What about large tanks? As a rule, they perform complex (multi-purpose) functions. The purpose of their construction and operation is, among other things. Flood control, energy extraction, municipal water abstractions or drought prevention, runoff regulation or irrigation. Thus, the functions of small and large retention may be similar, but the impacts on natural ecosystems are no longer. There are a number of scientifically and practically proven “disadvantages” of high retention, with which everyone can become familiar. Undeniably, as a result of baffling the river with a dam, the role of the valley changes completely, we are dealing with a completely different, artificially created ecosystem. And although it happens that a dam reservoir, after years of operation, is included in a protected area, the changes remain irreversible.

Does the retention tale have a chance for a happy ending?

Tackling the effects of climate change, in the context of water management, is a huge challenge. The water balance is shaped by temperature and precipitation, and these, along with the observed changes, cause the intensification of extreme phenomena, such as floods and droughts, that we all feel. Increased winter precipitation is forecast in the coming years, but that doesn’t mean we’ll get rid of the summer drought problem. The persistence of high temperatures in the winter promotes greater infiltration of water into deeper aquifers, which is especially important for the ability to use this resource here and now.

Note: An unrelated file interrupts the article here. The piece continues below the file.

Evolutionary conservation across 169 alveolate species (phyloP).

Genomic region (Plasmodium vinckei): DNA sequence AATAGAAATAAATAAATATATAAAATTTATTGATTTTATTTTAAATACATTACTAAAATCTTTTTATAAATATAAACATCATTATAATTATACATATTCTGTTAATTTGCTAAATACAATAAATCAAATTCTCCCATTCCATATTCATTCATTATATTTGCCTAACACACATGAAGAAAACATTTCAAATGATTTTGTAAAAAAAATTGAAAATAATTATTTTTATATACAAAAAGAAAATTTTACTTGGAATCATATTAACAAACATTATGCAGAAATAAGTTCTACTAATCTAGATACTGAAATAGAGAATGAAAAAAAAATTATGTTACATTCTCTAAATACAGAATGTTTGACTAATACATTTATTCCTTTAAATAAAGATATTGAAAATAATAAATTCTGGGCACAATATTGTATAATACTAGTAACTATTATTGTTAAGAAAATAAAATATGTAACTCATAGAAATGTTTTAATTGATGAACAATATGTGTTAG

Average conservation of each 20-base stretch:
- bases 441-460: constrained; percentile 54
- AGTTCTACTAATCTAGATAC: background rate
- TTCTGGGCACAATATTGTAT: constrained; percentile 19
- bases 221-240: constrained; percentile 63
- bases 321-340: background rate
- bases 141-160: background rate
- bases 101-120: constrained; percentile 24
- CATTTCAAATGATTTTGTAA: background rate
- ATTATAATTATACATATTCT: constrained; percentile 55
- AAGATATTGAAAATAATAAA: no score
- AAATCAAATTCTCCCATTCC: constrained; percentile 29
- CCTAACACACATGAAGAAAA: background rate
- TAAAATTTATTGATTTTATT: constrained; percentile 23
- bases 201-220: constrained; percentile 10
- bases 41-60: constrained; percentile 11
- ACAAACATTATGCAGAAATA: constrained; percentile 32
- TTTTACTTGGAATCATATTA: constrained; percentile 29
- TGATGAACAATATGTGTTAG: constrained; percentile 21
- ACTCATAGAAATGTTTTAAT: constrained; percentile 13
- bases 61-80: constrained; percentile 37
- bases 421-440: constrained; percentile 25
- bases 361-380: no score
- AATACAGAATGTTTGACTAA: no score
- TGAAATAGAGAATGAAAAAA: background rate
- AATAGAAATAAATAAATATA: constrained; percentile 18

If we don’t retain the water – don’t take advantage of retention – it will drain away from us quickly through rivers into the sea. Let’s remember that water from rainfall is free, while that taken from the water supply is no longer.

For several years there has been a perceived lack of dialogue between policymakers, academics and NGOs on the topic of retention. Above all, there is a lack of targeted, sustainable action in this area. There is talk of massive hydroelectric facilities (construction of reservoirs) or extensive restoration efforts (restoring rivers and wetlands to their natural functions). What is certain is that both require a huge amount of money. What is lacking is a focus on actions that each of us can implement. There is also a lack of broad education in this area. What can a city dweller do for himself and the environment, and what can a rural resident do? But has anyone heard of it? Does anyone know how to do this? Can the same measures in urban areas be applied in rural areas? When we go to a city or municipal office, will we learn more about this microretention? You certainly know the answer for yourself. Disagreement does not serve nature. I’m not in favor of the concrete massacre of Polish rivers, but I have in the back of my mind the thought that we won’t pull water from the swamps. And if we don’t know how we should be involved in protecting our water, the consequences could affect everyone in the coming years, and it won’t be a matter for future generations as previously thought.